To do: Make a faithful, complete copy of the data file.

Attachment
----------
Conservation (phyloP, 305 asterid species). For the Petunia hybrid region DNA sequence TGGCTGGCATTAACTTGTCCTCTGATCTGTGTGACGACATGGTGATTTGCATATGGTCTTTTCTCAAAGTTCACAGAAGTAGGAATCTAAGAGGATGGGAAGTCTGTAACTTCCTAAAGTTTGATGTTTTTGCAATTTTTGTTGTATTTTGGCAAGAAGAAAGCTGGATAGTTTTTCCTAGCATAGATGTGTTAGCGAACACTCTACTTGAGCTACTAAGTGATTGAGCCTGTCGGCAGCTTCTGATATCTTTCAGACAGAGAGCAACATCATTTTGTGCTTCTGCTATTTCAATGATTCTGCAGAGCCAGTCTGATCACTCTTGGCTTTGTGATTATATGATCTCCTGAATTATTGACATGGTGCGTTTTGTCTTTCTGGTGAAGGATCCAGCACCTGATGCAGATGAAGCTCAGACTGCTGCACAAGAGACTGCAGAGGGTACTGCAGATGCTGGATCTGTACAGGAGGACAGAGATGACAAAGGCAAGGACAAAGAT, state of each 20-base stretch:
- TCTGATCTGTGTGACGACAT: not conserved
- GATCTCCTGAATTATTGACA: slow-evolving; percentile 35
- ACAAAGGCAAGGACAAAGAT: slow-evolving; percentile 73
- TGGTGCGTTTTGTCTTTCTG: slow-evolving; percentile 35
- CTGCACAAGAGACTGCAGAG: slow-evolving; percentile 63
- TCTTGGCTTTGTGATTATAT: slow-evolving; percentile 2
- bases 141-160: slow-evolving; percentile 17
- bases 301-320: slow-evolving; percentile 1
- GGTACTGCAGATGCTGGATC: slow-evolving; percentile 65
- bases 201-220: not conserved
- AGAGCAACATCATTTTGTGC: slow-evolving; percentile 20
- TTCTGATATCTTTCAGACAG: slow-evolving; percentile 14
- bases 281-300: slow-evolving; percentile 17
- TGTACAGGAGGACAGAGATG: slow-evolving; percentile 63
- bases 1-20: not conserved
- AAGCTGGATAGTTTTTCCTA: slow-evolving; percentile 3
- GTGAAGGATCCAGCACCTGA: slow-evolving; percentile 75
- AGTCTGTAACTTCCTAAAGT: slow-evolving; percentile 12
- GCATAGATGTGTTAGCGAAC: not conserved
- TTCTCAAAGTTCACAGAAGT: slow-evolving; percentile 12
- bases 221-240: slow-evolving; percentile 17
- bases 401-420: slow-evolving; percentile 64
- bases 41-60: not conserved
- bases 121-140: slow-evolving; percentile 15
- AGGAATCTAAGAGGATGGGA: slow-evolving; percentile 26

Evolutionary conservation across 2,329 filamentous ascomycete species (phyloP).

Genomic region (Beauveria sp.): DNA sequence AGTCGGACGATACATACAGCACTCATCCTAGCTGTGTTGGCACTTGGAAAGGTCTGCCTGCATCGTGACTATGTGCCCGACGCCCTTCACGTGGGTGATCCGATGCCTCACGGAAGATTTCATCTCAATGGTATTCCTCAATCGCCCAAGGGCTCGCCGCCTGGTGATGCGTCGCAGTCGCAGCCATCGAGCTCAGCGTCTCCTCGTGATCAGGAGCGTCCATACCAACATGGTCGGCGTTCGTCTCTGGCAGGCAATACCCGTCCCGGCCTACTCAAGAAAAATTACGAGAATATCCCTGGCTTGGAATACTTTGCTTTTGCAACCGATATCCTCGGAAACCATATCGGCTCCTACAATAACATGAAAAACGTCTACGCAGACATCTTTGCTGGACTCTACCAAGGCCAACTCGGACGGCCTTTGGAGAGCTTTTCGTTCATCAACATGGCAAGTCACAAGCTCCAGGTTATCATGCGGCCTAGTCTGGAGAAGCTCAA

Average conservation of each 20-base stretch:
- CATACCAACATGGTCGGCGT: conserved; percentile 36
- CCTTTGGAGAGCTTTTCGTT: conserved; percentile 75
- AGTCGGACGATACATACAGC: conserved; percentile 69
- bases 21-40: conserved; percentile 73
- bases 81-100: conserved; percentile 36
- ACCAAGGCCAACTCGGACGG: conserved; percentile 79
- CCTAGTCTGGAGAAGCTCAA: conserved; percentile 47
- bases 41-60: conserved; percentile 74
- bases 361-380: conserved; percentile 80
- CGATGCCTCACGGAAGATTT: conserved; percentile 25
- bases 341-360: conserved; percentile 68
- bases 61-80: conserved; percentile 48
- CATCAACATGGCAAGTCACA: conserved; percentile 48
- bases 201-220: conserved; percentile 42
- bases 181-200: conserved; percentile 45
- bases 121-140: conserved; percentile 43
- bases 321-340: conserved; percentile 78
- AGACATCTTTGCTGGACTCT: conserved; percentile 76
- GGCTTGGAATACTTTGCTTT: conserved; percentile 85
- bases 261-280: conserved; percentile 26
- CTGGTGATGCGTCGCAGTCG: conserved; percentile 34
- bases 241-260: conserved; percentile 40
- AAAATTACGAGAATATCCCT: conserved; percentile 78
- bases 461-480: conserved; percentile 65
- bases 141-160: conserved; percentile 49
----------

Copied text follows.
Conservation (phyloP, 305 asterid species). For the Petunia hybrid region DNA sequence TGGCTGGCATTAACTTGTCCTCTGATCTGTGTGACGACATGGTGATTTGCATATGGTCTTTTCTCAAAGTTCACAGAAGTAGGAATCTAAGAGGATGGGAAGTCTGTAACTTCCTAAAGTTTGATGTTTTTGCAATTTTTGTTGTATTTTGGCAAGAAGAAAGCTGGATAGTTTTTCCTAGCATAGATGTGTTAGCGAACACTCTACTTGAGCTACTAAGTGATTGAGCCTGTCGGCAGCTTCTGATATCTTTCAGACAGAGAGCAACATCATTTTGTGCTTCTGCTATTTCAATGATTCTGCAGAGCCAGTCTGATCACTCTTGGCTTTGTGATTATATGATCTCCTGAATTATTGACATGGTGCGTTTTGTCTTTCTGGTGAAGGATCCAGCACCTGATGCAGATGAAGCTCAGACTGCTGCACAAGAGACTGCAGAGGGTACTGCAGATGCTGGATCTGTACAGGAGGACAGAGATGACAAAGGCAAGGACAAAGAT, state of each 20-base stretch:
- TCTGATCTGTGTGACGACAT: not conserved
- GATCTCCTGAATTATTGACA: slow-evolving; percentile 35
- ACAAAGGCAAGGACAAAGAT: slow-evolving; percentile 73
- TGGTGCGTTTTGTCTTTCTG: slow-evolving; percentile 35
- CTGCACAAGAGACTGCAGAG: slow-evolving; percentile 63
- TCTTGGCTTTGTGATTATAT: slow-evolving; percentile 2
- bases 141-160: slow-evolving; percentile 17
- bases 301-320: slow-evolving; percentile 1
- GGTACTGCAGATGCTGGATC: slow-evolving; percentile 65
- bases 201-220: not conserved
- AGAGCAACATCATTTTGTGC: slow-evolving; percentile 20
- TTCTGATATCTTTCAGACAG: slow-evolving; percentile 14
- bases 281-300: slow-evolving; percentile 17
- TGTACAGGAGGACAGAGATG: slow-evolving; percentile 63
- bases 1-20: not conserved
- AAGCTGGATAGTTTTTCCTA: slow-evolving; percentile 3
- GTGAAGGATCCAGCACCTGA: slow-evolving; percentile 75
- AGTCTGTAACTTCCTAAAGT: slow-evolving; percentile 12
- GCATAGATGTGTTAGCGAAC: not conserved
- TTCTCAAAGTTCACAGAAGT: slow-evolving; percentile 12
- bases 221-240: slow-evolving; percentile 17
- bases 401-420: slow-evolving; percentile 64
- bases 41-60: not conserved
- bases 121-140: slow-evolving; percentile 15
- AGGAATCTAAGAGGATGGGA: slow-evolving; percentile 26

Evolutionary conservation across 2,329 filamentous ascomycete species (phyloP).

Genomic region (Beauveria sp.): DNA sequence AGTCGGACGATACATACAGCACTCATCCTAGCTGTGTTGGCACTTGGAAAGGTCTGCCTGCATCGTGACTATGTGCCCGACGCCCTTCACGTGGGTGATCCGATGCCTCACGGAAGATTTCATCTCAATGGTATTCCTCAATCGCCCAAGGGCTCGCCGCCTGGTGATGCGTCGCAGTCGCAGCCATCGAGCTCAGCGTCTCCTCGTGATCAGGAGCGTCCATACCAACATGGTCGGCGTTCGTCTCTGGCAGGCAATACCCGTCCCGGCCTACTCAAGAAAAATTACGAGAATATCCCTGGCTTGGAATACTTTGCTTTTGCAACCGATATCCTCGGAAACCATATCGGCTCCTACAATAACATGAAAAACGTCTACGCAGACATCTTTGCTGGACTCTACCAAGGCCAACTCGGACGGCCTTTGGAGAGCTTTTCGTTCATCAACATGGCAAGTCACAAGCTCCAGGTTATCATGCGGCCTAGTCTGGAGAAGCTCAA

Average conservation of each 20-base stretch:
- CATACCAACATGGTCGGCGT: conserved; percentile 36
- CCTTTGGAGAGCTTTTCGTT: conserved; percentile 75
- AGTCGGACGATACATACAGC: conserved; percentile 69
- bases 21-40: conserved; percentile 73
- bases 81-100: conserved; percentile 36
- ACCAAGGCCAACTCGGACGG: conserved; percentile 79
- CCTAGTCTGGAGAAGCTCAA: conserved; percentile 47
- bases 41-60: conserved; percentile 74
- bases 361-380: conserved; percentile 80
- CGATGCCTCACGGAAGATTT: conserved; percentile 25
- bases 341-360: conserved; percentile 68
- bases 61-80: conserved; percentile 48
- CATCAACATGGCAAGTCACA: conserved; percentile 48
- bases 201-220: conserved; percentile 42
- bases 181-200: conserved; percentile 45
- bases 121-140: conserved; percentile 43
- bases 321-340: conserved; percentile 78
- AGACATCTTTGCTGGACTCT: conserved; percentile 76
- GGCTTGGAATACTTTGCTTT: conserved; percentile 85
- bases 261-280: conserved; percentile 26
- CTGGTGATGCGTCGCAGTCG: conserved; percentile 34
- bases 241-260: conserved; percentile 40
- AAAATTACGAGAATATCCCT: conserved; percentile 78
- bases 461-480: conserved; percentile 65
- bases 141-160: conserved; percentile 49